Take junk food out of schools, say participants at a CSE Round Table

Round Table organised by Centre for Science and Environment (CSE) brings together top doctors, educationists and civil society representatives

New Delhi, November 1, 2011: The Rs 8000-crore junk food industry in India is fuelling a host of health disorders such as obesity, diabetes and hypertension amongst urban adolescents -- one of the facts which came out of a the Round Table meeting organised by Centre for Science and Environment (CSE) here today.

The meeting brought together a mix of doctors, nutritionists, NGOs, policy makers, teachers and students to discuss the health impacts of junk food, especially amongst children. The Round Table was chaired by Sunita Narain, director general, CSE; former secretary of health, K Chandramouli, was the chief guest.

What is junk food?
Most junk food falls into the categories of either ‘snack food’ or ‘fast food’. Burgers, French fries, pizzas, colas and energy drinks are some of the other more popular Western junk food. Samosas, kachoris, bread pakodas, packaged bhujia, Maggi noodles, momos, tikkis and bhaturas top the list of Indian junk food.

“Ironically, though some food may be prepared with healthy ingredients like vegetables, they are still ‘junk’. The burger, for example, contains meat and vegetables; the ‘junk’ in it comes from the refined flour that is used to make the buns, and the mayonnaise and butter that are added to the filling,” says Savvy Soumya Misra, deputy programme manager of CSE’s Food Safety and Toxins team.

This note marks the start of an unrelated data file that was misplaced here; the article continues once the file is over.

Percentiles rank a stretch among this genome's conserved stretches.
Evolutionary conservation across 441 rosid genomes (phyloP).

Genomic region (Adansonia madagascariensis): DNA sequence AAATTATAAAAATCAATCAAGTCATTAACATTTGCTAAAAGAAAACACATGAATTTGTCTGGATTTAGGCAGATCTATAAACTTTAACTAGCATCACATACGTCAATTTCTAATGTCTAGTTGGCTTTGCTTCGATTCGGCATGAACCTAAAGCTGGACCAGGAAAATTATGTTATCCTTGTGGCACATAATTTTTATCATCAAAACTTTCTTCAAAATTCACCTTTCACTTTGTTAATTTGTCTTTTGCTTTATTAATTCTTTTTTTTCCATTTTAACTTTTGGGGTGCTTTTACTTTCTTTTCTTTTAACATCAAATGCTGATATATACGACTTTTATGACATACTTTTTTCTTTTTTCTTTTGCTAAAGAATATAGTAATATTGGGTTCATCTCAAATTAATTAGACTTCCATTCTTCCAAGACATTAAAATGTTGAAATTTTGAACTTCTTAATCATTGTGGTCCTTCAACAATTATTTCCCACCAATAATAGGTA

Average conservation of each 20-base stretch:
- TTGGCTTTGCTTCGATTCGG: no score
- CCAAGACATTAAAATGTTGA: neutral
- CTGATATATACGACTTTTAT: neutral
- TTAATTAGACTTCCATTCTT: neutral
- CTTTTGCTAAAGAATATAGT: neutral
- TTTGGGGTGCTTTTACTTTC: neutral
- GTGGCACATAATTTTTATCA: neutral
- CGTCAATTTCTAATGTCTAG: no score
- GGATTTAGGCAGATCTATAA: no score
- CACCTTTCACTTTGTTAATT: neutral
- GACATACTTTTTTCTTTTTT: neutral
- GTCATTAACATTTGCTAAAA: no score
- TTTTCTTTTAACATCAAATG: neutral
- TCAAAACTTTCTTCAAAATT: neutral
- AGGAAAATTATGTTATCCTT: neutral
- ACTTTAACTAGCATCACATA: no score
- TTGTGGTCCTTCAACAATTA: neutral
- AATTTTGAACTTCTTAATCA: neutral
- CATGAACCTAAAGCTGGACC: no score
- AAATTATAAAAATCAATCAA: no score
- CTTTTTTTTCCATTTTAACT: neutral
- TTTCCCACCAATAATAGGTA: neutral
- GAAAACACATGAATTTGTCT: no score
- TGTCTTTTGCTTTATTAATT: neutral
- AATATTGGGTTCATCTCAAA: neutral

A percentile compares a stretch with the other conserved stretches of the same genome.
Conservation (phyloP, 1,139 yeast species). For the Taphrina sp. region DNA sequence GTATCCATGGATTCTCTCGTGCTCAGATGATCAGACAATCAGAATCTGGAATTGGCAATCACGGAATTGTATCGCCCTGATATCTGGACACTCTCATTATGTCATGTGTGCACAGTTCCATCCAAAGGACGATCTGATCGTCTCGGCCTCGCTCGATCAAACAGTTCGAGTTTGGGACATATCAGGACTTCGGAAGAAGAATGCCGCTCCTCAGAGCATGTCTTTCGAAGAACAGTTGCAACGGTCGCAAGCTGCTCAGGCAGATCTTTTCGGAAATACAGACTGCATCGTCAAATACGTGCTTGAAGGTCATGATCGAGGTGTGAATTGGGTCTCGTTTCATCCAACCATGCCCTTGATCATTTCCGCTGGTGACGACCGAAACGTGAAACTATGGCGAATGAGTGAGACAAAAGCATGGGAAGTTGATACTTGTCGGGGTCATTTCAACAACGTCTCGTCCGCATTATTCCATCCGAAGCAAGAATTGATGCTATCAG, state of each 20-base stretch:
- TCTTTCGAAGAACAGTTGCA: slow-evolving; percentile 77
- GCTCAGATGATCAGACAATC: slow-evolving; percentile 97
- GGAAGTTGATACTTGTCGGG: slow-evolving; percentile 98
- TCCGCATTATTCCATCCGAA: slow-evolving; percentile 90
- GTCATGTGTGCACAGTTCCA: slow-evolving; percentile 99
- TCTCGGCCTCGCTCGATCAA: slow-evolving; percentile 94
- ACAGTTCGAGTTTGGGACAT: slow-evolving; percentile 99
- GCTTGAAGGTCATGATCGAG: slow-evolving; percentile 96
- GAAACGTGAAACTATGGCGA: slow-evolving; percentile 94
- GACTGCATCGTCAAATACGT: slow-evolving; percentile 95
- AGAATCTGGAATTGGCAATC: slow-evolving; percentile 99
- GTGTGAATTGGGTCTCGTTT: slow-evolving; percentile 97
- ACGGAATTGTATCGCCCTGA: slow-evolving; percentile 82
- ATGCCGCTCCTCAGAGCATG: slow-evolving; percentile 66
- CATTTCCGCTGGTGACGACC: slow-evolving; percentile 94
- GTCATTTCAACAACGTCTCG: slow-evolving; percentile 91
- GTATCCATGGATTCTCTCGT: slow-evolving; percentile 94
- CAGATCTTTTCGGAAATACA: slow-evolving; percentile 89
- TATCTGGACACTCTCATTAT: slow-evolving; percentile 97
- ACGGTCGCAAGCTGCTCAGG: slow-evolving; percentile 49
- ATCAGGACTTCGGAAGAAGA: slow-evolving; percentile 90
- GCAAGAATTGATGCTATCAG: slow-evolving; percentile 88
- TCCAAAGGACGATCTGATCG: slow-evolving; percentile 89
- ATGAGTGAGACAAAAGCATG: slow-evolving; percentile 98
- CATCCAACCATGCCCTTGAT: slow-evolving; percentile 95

Health impacts
Since junk food is high in fat and sugar, it is responsible for obesity. Obesity leads to a number of health problems, ranging from diabetes to cardiac diseases, and from hypertension to gall bladder disorders and depression.

A study conducted among urban Indian adolescents by The National Diabetes Obesity and Cholesterol Foundation showed that the one out of every five adults was obese. “Cases of polycystic ovary syndrome (PCOS) and endometrial cancer in young women have increased, mainly due to westernized lifestyle and changing food habits,” says Sonia Naik, gynaecologist, Sitaram Bhartia Hospital, one of the participants at the Round Table.

Diabetes has acquired epidemic proportions -- nearly 51 million Indians suffer from diabetes and it is estimated that 87 million will suffer from diabetes by 2025, according to a report published by the Public Health Foundation of India in September 2011.

The way forward
“Junk food needs to be replaced by nutritious food,” stressed Sunita Narain. “Junk food should be banned in schools, as the first step to push the school authorities towards healthier and more nutritious options.”

The group came to a conclusion that parents need to be educated on the ‘nutritious’ quality of junk food and should have enough ‘fast’ options for healthy food. Junk food should be taxed and that money should be used to promote nutritious food, advertisement for junk feel should be banned during children shows, cartoon shows etc. were the other recommendations that the group agreed to.